I've also found many IBS patients have to deal not only with dismissive doctors, but with family members and those in their lives who more or less disregard their problem. They'll be accused of "faking" it, or told to just "quit obsessing about it", or given some similar off-hand cutting remark. I felt that this was another area to be addressed, so I created a recording called the "IBS Companion" that speaks of the humiliations, fears, medical evaluation embarrassments and ordeals that an IBS patient must go through, and how the family can help the patient, rather than add to their distressing situation.
One of my patients, upon listening to this recording, told me that she cried, as it was the first time she felt validated as a real human being by someone who understood her condition and its impact on her world. IBS had cost her a good deal of her life, and the recording was the first time she felt real empathy.
By mid 1997, I incorporated all the new processes, information, and delivery methods I had learned for IBS hypnotherapy onto audio tapes, so patients who were housebound or far away would no longer have to travel. These recorded sessions are today known as the IBS Audio Program 100™ and are recorded onto CDs.
My work using clinical hypnotherapy for IBS has now been entered into the Guild of Health Writers Awards / Foundation of Integrated Medicine, and is considered one of "80 excellent examples of integrated medicine in the United Kingdom." As a member of the Primary Care Society for Gastroenterology (PCSG), I was invited to speak about my work in London, at the annual scientific meeting of the society, to gastro-interested medical professionals from all over the UK. I'm also a member of the International Functional Brain-Gut Research Group, and founder of the UK Register of IBS Therapists.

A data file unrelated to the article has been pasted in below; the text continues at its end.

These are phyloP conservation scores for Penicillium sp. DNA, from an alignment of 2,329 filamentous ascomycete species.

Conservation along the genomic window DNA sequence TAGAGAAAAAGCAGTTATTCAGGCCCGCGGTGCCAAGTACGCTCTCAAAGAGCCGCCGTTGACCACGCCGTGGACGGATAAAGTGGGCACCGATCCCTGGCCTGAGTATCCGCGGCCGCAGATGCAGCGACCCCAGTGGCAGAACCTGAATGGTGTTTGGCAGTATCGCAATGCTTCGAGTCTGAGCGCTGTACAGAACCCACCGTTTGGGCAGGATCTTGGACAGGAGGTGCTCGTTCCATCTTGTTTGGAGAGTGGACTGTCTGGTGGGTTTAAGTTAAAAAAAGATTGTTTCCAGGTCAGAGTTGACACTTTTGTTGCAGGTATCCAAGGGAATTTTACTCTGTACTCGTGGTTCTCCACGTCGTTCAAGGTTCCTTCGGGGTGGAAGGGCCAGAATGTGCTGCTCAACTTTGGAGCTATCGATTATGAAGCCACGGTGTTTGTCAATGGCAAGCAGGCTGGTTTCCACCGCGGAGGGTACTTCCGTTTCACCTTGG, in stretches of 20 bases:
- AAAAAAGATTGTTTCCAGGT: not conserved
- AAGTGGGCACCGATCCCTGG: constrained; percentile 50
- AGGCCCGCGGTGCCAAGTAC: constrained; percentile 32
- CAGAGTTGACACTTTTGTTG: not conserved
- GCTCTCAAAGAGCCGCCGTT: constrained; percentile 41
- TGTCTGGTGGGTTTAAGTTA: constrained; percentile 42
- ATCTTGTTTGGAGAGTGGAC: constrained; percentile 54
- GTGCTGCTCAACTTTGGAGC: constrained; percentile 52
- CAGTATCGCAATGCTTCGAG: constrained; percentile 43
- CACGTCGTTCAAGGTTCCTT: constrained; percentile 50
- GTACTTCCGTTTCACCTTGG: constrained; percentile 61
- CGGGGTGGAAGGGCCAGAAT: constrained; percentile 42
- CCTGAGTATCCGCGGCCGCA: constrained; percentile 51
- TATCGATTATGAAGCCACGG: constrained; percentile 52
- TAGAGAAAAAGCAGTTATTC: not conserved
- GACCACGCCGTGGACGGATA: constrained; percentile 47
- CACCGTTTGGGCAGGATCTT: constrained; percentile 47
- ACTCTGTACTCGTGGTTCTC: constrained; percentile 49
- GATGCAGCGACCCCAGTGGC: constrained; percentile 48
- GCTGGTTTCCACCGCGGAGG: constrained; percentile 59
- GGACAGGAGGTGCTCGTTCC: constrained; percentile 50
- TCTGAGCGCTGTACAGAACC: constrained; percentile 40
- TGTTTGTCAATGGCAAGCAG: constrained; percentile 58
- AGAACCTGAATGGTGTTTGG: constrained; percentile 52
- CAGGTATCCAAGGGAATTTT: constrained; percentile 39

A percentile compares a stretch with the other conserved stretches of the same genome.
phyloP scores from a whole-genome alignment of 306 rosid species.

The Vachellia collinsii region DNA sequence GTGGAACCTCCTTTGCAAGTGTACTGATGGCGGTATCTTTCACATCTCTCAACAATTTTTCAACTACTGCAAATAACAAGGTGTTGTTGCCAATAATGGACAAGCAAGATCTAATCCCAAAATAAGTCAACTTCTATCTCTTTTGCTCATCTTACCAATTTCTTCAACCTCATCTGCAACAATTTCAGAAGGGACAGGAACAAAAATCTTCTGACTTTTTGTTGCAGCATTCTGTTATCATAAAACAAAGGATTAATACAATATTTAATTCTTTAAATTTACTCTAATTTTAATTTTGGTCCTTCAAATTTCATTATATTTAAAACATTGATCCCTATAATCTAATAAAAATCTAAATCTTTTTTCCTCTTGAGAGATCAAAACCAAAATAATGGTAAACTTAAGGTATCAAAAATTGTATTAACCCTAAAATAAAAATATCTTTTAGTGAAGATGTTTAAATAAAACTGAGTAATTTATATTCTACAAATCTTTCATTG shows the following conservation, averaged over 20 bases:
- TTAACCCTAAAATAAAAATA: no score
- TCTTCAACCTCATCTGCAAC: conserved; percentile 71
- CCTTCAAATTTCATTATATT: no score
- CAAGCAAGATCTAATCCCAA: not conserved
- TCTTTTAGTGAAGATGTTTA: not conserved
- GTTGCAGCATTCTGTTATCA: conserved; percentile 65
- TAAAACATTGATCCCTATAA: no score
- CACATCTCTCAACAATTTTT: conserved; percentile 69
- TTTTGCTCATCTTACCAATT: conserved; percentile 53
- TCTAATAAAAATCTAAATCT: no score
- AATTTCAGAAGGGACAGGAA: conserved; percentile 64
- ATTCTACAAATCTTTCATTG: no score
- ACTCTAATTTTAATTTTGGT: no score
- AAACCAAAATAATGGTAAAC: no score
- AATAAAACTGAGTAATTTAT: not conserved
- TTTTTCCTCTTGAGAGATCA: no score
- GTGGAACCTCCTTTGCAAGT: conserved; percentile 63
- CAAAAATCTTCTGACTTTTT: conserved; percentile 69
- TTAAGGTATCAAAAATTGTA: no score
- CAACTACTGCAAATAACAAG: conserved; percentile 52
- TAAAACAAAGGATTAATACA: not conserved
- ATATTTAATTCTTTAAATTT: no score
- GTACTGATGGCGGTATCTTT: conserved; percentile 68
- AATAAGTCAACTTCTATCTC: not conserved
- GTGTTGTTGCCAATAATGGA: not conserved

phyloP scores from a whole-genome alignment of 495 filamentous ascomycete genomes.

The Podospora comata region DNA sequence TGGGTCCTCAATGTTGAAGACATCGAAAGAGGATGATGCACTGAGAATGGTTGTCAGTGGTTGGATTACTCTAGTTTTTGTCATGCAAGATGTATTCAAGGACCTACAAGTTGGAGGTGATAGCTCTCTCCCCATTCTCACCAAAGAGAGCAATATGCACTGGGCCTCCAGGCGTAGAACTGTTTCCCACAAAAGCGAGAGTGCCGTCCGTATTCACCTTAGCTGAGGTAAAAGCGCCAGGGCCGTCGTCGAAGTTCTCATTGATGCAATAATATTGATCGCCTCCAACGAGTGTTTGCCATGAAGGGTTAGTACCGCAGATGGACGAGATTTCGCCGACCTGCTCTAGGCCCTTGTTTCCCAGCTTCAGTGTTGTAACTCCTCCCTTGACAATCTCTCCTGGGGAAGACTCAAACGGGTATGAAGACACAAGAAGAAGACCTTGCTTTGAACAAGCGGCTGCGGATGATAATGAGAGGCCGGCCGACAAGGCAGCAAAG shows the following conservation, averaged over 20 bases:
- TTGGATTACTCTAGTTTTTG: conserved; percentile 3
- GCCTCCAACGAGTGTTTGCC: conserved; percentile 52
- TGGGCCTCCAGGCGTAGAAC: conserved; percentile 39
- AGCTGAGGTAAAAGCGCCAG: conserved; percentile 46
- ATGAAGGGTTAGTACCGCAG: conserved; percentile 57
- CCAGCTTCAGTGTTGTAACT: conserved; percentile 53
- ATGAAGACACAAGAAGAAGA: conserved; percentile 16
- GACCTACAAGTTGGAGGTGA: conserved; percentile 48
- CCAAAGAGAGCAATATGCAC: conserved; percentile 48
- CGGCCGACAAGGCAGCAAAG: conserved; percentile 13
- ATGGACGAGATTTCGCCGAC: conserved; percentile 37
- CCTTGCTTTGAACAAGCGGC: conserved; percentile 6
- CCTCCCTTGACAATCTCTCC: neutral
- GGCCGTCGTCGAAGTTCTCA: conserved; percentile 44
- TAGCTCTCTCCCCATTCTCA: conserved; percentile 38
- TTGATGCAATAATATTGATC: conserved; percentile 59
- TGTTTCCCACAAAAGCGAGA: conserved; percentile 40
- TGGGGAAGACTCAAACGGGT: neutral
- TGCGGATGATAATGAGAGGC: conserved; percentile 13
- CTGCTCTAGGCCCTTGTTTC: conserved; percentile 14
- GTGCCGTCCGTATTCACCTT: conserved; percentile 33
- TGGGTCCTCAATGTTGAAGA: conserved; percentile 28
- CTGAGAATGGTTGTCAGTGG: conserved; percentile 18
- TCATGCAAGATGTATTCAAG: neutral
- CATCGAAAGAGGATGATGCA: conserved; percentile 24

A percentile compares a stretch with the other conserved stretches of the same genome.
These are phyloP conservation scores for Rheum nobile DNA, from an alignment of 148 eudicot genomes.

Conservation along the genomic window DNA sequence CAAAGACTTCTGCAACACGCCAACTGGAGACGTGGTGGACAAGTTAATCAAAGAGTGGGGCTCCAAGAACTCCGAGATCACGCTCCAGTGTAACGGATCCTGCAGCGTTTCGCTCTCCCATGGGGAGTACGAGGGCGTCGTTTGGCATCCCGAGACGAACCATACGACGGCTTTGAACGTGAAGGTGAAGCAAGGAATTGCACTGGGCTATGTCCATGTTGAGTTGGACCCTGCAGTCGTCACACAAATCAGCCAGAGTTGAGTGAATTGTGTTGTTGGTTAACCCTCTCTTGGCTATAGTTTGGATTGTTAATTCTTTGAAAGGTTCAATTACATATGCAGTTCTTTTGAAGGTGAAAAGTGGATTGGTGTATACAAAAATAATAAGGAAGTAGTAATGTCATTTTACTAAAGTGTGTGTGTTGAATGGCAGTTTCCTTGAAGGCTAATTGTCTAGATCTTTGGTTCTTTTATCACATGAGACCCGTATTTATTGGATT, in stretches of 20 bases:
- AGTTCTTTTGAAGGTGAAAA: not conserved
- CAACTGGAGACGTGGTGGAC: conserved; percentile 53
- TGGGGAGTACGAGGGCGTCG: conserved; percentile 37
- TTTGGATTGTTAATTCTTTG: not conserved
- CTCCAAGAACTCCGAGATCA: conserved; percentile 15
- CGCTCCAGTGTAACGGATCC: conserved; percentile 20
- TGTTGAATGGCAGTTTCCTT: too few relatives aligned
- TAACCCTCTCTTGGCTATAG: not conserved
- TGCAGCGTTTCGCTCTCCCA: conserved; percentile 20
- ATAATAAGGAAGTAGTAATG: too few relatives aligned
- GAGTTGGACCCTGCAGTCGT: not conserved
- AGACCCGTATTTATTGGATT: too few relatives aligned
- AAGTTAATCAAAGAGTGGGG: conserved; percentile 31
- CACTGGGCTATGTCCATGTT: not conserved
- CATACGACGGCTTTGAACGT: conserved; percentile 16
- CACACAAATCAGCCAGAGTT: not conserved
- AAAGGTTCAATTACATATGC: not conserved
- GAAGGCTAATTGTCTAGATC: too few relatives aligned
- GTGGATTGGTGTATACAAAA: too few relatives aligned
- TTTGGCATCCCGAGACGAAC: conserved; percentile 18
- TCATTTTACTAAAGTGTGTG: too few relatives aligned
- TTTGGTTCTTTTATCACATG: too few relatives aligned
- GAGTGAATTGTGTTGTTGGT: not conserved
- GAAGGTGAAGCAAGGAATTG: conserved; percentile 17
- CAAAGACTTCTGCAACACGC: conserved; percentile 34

In March of 2003, I had the honor of being given first place in the UK's Top Hypnotherapist listing, in the 'Top Brass' section of the Business pages of the Independent. This was not only a thrill, but brought me to the realization that my work had gained recognition because it dealt with an enormous patient population that was sorely overlooked and desperately needed help. This was not so much a validation for my work as it was a validation to the sufferers like yourselves.